local-honey-bee-suppliesRJ Honey Farm

Nuc Babies

baby-nuc
So the Royal baby is in the news this week. Big deal. RJ Honey has a bigger deal. The nucs are just about done.

Here are the details on how they came to this point. This is the 'long form' method of making a split. These were over-wintered splits. We also do traditional spring splits. This will be a follow up post.

Last summer, in June, we made a split. A split is taking frames of bees out of a healthy and strong hive to make a new one. A frame of eggs and open brood and a frame of open and capped were put into a nucleus hive box like those you see. Three other frames plus a frame feeder were added. Bob Anderson, a local queen breeder, provided us with queen cells which we put in each nucleus hive. The queens hatched out, mated and started laying in her new hive.

Not all made it. We started with 24. Five of the hives went queenless. She might have gotten lost. A bird or dragonfly may have eaten her. The hive may not have accepted her. So we were at 20 nucleus hives.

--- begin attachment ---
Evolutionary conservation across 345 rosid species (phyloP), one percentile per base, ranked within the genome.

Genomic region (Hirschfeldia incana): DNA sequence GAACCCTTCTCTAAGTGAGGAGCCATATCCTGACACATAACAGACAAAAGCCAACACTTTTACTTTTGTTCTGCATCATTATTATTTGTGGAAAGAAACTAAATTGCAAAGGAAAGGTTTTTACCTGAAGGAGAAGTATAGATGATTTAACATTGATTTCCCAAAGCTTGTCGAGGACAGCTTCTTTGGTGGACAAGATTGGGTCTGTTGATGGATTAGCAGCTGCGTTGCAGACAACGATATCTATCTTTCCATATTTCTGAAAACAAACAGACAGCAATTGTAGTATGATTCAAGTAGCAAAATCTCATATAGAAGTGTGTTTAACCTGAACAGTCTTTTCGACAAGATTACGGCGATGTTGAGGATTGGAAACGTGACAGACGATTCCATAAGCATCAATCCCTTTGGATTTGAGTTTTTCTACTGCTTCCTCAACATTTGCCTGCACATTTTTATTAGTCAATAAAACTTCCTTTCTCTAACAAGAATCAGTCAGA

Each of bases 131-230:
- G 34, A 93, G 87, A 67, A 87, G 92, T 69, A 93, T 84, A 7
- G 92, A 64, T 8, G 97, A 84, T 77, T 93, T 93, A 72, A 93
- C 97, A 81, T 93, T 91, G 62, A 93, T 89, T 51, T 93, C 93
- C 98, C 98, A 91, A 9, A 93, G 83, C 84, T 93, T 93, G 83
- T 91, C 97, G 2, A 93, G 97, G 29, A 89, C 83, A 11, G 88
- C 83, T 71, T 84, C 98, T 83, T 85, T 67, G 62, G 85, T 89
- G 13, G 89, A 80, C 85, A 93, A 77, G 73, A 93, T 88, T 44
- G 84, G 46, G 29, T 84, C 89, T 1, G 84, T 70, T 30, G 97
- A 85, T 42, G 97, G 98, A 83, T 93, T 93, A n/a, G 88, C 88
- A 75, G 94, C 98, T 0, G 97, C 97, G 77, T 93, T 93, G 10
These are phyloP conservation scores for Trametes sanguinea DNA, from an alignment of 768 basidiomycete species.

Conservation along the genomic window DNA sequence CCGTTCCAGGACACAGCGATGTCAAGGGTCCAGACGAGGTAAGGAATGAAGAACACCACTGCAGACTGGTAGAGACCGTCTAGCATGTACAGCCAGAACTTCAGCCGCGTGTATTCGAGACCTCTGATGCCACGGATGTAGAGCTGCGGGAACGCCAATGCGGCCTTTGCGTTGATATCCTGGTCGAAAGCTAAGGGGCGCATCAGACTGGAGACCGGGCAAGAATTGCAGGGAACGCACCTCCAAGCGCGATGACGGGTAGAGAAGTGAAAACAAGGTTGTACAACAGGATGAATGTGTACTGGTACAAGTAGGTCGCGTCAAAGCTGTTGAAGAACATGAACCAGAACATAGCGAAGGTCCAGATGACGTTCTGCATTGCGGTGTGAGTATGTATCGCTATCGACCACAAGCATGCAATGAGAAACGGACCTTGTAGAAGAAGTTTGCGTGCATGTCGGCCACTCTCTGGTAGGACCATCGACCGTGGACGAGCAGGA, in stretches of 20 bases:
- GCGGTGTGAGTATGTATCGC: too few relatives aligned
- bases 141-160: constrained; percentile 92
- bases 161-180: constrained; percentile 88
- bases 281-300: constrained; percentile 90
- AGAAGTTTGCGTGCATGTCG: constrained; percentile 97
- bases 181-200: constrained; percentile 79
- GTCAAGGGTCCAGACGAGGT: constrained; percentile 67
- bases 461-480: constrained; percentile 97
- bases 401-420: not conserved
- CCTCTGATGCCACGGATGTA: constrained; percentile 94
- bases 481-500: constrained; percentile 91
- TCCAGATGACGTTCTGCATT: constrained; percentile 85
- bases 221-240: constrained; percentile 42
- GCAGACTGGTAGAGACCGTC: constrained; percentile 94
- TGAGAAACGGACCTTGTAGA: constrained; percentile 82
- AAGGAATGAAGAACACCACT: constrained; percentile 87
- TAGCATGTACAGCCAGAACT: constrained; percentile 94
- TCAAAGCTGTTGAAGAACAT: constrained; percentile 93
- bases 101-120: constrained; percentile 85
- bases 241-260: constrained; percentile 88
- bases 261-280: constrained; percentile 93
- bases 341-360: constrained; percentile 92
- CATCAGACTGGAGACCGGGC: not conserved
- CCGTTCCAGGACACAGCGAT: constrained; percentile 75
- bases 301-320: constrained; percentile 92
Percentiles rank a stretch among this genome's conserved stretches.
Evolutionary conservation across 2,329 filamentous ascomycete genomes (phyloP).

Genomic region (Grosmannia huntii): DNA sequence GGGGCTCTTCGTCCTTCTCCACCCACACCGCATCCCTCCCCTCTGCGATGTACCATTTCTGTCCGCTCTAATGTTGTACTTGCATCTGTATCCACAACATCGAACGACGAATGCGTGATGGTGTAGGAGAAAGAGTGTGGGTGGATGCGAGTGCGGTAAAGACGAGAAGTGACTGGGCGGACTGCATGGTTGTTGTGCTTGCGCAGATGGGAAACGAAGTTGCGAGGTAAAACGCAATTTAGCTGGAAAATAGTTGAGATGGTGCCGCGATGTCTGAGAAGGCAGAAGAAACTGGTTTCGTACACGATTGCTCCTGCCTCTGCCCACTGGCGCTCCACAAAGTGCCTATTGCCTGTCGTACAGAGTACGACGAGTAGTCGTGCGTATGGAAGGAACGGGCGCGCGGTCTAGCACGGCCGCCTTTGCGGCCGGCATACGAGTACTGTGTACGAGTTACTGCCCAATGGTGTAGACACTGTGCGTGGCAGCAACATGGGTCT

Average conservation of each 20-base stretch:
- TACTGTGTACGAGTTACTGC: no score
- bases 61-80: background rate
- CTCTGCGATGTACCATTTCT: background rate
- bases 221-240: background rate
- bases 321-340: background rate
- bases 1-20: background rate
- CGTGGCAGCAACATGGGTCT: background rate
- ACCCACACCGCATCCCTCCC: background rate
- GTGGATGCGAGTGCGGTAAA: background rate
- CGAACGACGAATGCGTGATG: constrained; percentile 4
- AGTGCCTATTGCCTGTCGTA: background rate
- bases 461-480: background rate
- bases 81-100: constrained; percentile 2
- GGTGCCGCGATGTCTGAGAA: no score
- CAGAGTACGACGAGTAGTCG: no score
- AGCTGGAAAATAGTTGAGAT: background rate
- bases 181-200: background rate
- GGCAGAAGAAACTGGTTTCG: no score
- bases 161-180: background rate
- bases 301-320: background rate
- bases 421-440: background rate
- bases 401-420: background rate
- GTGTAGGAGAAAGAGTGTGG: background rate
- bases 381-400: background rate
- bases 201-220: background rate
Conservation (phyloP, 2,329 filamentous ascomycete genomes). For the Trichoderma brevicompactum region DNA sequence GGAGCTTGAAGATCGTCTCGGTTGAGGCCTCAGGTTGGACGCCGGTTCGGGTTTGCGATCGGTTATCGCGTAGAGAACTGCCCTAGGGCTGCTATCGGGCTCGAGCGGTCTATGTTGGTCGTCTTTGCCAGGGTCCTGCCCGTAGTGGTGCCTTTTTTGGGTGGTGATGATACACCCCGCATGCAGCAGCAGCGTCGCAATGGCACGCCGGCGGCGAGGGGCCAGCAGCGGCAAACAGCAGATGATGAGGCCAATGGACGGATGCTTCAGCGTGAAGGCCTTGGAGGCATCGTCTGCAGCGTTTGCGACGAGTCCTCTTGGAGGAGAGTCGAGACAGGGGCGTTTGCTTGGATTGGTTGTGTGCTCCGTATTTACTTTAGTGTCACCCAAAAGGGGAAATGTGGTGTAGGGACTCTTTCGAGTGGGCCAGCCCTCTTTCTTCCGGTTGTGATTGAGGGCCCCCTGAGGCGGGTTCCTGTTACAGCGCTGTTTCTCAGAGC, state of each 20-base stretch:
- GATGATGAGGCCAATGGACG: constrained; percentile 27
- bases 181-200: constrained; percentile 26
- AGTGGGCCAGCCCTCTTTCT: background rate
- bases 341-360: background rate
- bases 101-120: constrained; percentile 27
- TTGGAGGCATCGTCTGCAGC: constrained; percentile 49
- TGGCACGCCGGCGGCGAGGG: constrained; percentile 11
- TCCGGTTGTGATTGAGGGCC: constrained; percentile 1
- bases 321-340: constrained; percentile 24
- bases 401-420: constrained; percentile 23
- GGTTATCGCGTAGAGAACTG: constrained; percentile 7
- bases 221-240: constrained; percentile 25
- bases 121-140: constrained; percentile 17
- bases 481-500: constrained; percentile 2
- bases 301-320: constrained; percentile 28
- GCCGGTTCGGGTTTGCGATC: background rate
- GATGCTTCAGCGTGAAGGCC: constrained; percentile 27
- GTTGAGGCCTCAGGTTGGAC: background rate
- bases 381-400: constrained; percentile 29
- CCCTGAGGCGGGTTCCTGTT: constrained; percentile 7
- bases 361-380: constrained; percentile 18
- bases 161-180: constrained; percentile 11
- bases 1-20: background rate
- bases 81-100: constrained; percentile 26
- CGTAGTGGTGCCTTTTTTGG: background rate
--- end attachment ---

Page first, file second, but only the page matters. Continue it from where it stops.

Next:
Then we fed, fed, fed 1:1 sugar water. It is a weak hive with few resources. This is our investment in helping them build their home. They use it to build new wax and feed young larvae.

Once they built out to four frames of bees we added another nucleus hive box with six frames. And we fed. By the fall we had a two deep nucleus hive full of bees.

Then we fed 2:1 sugar water. This is to bulk them up for the winter. The bees store this away. Then we waited. Waiting and wondering if the bees are going to make it through the winter is torture. Two died. Eighteen were left.

Taking advantage of the very few warm days we had this spring Richard and I went through each hive to find the queen. She was separated out into one of the two hive boxes with her bees. The other box of bees had a queen added from OHBees. RJ Honey has used these queens for years with excellent results.

The box with the new queen was moved away to another yard miles away. Bees orient to their hive. They know where home is. If we didn't move it the forager bees would go back to the original hive weakening the new one. The hobby beekeeper doesn't have to do this. We are selling our nucs and want to provide the best product we can.

After several days we returned them back to the home yard. They'd forgotten their original hive and they will reorient to their new location. That's the picture you see.

When it gets warm enough and not raining (Monday or Tuesday?) each nuc will be checked for queen-rightness. Is the queen in the hive and laying? We may not see the queen, two thumbs up if we do, but the presence of eggs and young larvae is evidence she's there.

And then they are ready for you!

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